Mensagem ao Discovery Channel

Brazil, Saturday, February 05, 2000

Dear Randy Rieland,

I would be very grateful if you could consider the possibility of running a TV program addressing the theme "Light Pollution" in the near future. Light Pollution has made the front page of the Toronto Globe and Mail, and this generated dozens of other stories in major newspapers like the Boston Globe and the New York Times. Last March, USA Today carried a story that was sent to millions of readers internationally. This, in turn, generated dozens of other stories, and there was even a live radio broadcast about light pollution on BBC. Several magazines carried stories about the problems of light pollution including, Country Living, Outside, Backpacker, National Geographic Traveler, and others. However, we haven't seen anything about it on the Discovery Channel yet.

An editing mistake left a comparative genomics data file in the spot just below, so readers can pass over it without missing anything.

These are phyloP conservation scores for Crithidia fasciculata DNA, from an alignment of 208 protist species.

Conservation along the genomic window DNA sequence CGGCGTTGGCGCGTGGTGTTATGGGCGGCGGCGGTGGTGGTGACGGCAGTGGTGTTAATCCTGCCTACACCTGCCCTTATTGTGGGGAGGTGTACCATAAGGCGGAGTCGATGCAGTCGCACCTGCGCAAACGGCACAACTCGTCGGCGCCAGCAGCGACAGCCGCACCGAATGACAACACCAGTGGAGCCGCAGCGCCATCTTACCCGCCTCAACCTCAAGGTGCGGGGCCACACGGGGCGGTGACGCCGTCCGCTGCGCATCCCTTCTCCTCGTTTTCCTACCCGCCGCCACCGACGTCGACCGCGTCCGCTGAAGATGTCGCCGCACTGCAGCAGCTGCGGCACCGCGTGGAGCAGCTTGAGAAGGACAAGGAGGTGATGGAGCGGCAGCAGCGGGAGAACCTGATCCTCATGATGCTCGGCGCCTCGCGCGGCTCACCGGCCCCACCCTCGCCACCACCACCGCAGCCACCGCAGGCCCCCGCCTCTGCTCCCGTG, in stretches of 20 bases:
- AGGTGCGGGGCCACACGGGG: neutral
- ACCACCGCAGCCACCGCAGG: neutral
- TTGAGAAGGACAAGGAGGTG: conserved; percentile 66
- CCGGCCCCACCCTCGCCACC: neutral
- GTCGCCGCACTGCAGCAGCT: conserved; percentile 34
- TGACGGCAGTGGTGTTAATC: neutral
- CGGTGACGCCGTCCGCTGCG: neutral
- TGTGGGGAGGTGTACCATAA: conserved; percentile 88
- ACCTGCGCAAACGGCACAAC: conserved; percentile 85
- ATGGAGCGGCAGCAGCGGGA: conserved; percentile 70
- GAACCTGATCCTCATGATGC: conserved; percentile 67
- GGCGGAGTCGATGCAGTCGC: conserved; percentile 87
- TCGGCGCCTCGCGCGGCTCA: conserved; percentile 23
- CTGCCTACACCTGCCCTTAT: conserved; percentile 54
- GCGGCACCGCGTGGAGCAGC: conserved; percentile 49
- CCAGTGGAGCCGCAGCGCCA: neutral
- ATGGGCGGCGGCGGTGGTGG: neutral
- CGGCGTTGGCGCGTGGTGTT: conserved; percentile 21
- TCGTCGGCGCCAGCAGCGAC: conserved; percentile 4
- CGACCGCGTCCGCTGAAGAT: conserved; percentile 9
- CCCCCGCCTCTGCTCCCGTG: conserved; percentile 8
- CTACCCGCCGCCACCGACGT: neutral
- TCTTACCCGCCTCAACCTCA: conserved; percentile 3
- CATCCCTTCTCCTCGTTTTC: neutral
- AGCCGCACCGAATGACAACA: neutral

How long mankind has stood in awe at the splendor, the majesty and the mystery of the star filled night sky. In just the last 70 years this has been erased from the view of 90% of American citizens today, because of the misguided and excessive outdoor night lighting we have. The universe is going away, gone already for many. The universe is an important part of the environment, to astronomy and to the general public. For most people on earth, the dark skies our ancestors had have disappeared. The problem is light pollution, due mostly to improperly designed street and parking lot lighting which spills the light to the side and upwards to the sky. Additional light pollution is caused by lit signs, commercial building lights, sports facilities, and outdoor residential lights. Light pollution was noticed first by astronomers. The glow interferes with their ability to see the stars and galaxies. In a broader context, light pollution deprives everyone of the joys of seeing a sparkling night sky. The glare that results from light shining sideways or upwards can be annoying and potentially hazardous to both car drivers and airline pilots. Glare can be avoided by using properly designed light fixtures. Good design incorporates shielding that minimizes sideways and upward light leakage. Unwelcome Light "Trespass" is caused by situations such as streetlights that distribute light out to the sides and into people's windows. Light trespass is not only a bother and an inconvenience, it can actually interfere with other people's activities and use and enjoyment of property. It is possible to have outdoor night lighting, improved safety, AND stars. With good lighting, we help preserve the dark skies, we see better, we are safer and more secure, we have a more pleasant and comfortable nighttime environment, and we save a great deal of energy and money doing so. Neither astronomers nor the public need any of the adverse environmental effects of poor lighting.